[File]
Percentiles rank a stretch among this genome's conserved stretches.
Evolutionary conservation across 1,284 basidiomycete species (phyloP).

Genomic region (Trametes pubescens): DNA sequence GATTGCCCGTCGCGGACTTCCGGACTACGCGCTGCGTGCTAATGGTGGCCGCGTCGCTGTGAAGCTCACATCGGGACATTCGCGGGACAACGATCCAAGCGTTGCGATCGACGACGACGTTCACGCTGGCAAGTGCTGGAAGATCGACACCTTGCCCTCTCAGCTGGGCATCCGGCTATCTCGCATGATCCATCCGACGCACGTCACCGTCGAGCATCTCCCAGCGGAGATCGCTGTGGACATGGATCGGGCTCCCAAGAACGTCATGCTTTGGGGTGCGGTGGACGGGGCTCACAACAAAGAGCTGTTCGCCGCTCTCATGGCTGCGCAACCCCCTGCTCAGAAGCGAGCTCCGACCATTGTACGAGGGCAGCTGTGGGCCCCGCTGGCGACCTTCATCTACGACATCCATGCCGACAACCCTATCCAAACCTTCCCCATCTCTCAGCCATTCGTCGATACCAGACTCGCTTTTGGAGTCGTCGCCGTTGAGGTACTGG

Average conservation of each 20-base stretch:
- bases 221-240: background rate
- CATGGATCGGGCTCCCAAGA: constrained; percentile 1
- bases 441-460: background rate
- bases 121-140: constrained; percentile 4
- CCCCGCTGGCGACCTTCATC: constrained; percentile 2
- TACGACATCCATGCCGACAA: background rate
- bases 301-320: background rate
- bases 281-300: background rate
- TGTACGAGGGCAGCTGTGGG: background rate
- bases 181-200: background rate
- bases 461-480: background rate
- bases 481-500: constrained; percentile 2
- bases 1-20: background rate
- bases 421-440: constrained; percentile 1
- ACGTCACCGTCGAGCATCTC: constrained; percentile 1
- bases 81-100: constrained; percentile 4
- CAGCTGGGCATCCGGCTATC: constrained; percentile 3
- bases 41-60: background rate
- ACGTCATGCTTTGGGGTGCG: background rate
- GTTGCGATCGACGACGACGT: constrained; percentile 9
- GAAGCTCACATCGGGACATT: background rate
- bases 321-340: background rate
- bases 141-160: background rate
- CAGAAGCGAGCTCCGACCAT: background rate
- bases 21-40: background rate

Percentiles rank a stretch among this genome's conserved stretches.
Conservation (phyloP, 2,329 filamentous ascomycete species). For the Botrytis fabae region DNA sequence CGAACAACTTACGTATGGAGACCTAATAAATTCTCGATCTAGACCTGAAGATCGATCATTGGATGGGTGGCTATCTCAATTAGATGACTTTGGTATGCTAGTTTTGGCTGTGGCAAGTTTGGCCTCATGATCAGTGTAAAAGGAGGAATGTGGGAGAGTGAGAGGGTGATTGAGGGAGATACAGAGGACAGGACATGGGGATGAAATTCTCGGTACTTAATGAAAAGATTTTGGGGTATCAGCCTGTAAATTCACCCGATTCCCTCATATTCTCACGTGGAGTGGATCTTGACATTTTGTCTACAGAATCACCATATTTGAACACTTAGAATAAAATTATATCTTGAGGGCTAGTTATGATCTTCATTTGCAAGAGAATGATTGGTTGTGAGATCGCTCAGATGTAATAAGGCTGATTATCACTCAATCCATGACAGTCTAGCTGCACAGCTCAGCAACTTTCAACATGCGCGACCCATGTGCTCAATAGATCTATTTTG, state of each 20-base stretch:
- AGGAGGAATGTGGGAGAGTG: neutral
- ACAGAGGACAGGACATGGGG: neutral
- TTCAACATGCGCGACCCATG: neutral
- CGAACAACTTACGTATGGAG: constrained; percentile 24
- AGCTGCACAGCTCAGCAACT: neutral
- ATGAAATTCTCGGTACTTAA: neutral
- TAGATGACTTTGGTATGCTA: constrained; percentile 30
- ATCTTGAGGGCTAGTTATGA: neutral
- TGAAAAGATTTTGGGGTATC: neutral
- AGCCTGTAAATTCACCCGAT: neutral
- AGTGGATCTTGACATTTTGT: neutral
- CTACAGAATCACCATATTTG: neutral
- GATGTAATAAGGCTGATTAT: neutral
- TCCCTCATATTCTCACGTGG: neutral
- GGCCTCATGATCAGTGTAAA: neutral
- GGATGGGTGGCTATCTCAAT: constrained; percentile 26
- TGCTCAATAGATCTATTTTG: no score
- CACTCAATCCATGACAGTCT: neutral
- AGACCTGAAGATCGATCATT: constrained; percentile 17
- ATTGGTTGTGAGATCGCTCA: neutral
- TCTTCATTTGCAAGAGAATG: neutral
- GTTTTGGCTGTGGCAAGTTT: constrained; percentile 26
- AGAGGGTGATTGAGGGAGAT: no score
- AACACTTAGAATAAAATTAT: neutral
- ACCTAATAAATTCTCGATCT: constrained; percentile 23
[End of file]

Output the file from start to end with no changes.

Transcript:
Percentiles rank a stretch among this genome's conserved stretches.
Evolutionary conservation across 1,284 basidiomycete species (phyloP).

Genomic region (Trametes pubescens): DNA sequence GATTGCCCGTCGCGGACTTCCGGACTACGCGCTGCGTGCTAATGGTGGCCGCGTCGCTGTGAAGCTCACATCGGGACATTCGCGGGACAACGATCCAAGCGTTGCGATCGACGACGACGTTCACGCTGGCAAGTGCTGGAAGATCGACACCTTGCCCTCTCAGCTGGGCATCCGGCTATCTCGCATGATCCATCCGACGCACGTCACCGTCGAGCATCTCCCAGCGGAGATCGCTGTGGACATGGATCGGGCTCCCAAGAACGTCATGCTTTGGGGTGCGGTGGACGGGGCTCACAACAAAGAGCTGTTCGCCGCTCTCATGGCTGCGCAACCCCCTGCTCAGAAGCGAGCTCCGACCATTGTACGAGGGCAGCTGTGGGCCCCGCTGGCGACCTTCATCTACGACATCCATGCCGACAACCCTATCCAAACCTTCCCCATCTCTCAGCCATTCGTCGATACCAGACTCGCTTTTGGAGTCGTCGCCGTTGAGGTACTGG

Average conservation of each 20-base stretch:
- bases 221-240: background rate
- CATGGATCGGGCTCCCAAGA: constrained; percentile 1
- bases 441-460: background rate
- bases 121-140: constrained; percentile 4
- CCCCGCTGGCGACCTTCATC: constrained; percentile 2
- TACGACATCCATGCCGACAA: background rate
- bases 301-320: background rate
- bases 281-300: background rate
- TGTACGAGGGCAGCTGTGGG: background rate
- bases 181-200: background rate
- bases 461-480: background rate
- bases 481-500: constrained; percentile 2
- bases 1-20: background rate
- bases 421-440: constrained; percentile 1
- ACGTCACCGTCGAGCATCTC: constrained; percentile 1
- bases 81-100: constrained; percentile 4
- CAGCTGGGCATCCGGCTATC: constrained; percentile 3
- bases 41-60: background rate
- ACGTCATGCTTTGGGGTGCG: background rate
- GTTGCGATCGACGACGACGT: constrained; percentile 9
- GAAGCTCACATCGGGACATT: background rate
- bases 321-340: background rate
- bases 141-160: background rate
- CAGAAGCGAGCTCCGACCAT: background rate
- bases 21-40: background rate

Percentiles rank a stretch among this genome's conserved stretches.
Conservation (phyloP, 2,329 filamentous ascomycete species). For the Botrytis fabae region DNA sequence CGAACAACTTACGTATGGAGACCTAATAAATTCTCGATCTAGACCTGAAGATCGATCATTGGATGGGTGGCTATCTCAATTAGATGACTTTGGTATGCTAGTTTTGGCTGTGGCAAGTTTGGCCTCATGATCAGTGTAAAAGGAGGAATGTGGGAGAGTGAGAGGGTGATTGAGGGAGATACAGAGGACAGGACATGGGGATGAAATTCTCGGTACTTAATGAAAAGATTTTGGGGTATCAGCCTGTAAATTCACCCGATTCCCTCATATTCTCACGTGGAGTGGATCTTGACATTTTGTCTACAGAATCACCATATTTGAACACTTAGAATAAAATTATATCTTGAGGGCTAGTTATGATCTTCATTTGCAAGAGAATGATTGGTTGTGAGATCGCTCAGATGTAATAAGGCTGATTATCACTCAATCCATGACAGTCTAGCTGCACAGCTCAGCAACTTTCAACATGCGCGACCCATGTGCTCAATAGATCTATTTTG, state of each 20-base stretch:
- AGGAGGAATGTGGGAGAGTG: neutral
- ACAGAGGACAGGACATGGGG: neutral
- TTCAACATGCGCGACCCATG: neutral
- CGAACAACTTACGTATGGAG: constrained; percentile 24
- AGCTGCACAGCTCAGCAACT: neutral
- ATGAAATTCTCGGTACTTAA: neutral
- TAGATGACTTTGGTATGCTA: constrained; percentile 30
- ATCTTGAGGGCTAGTTATGA: neutral
- TGAAAAGATTTTGGGGTATC: neutral
- AGCCTGTAAATTCACCCGAT: neutral
- AGTGGATCTTGACATTTTGT: neutral
- CTACAGAATCACCATATTTG: neutral
- GATGTAATAAGGCTGATTAT: neutral
- TCCCTCATATTCTCACGTGG: neutral
- GGCCTCATGATCAGTGTAAA: neutral
- GGATGGGTGGCTATCTCAAT: constrained; percentile 26
- TGCTCAATAGATCTATTTTG: no score
- CACTCAATCCATGACAGTCT: neutral
- AGACCTGAAGATCGATCATT: constrained; percentile 17
- ATTGGTTGTGAGATCGCTCA: neutral
- TCTTCATTTGCAAGAGAATG: neutral
- GTTTTGGCTGTGGCAAGTTT: constrained; percentile 26
- AGAGGGTGATTGAGGGAGAT: no score
- AACACTTAGAATAAAATTAT: neutral
- ACCTAATAAATTCTCGATCT: constrained; percentile 23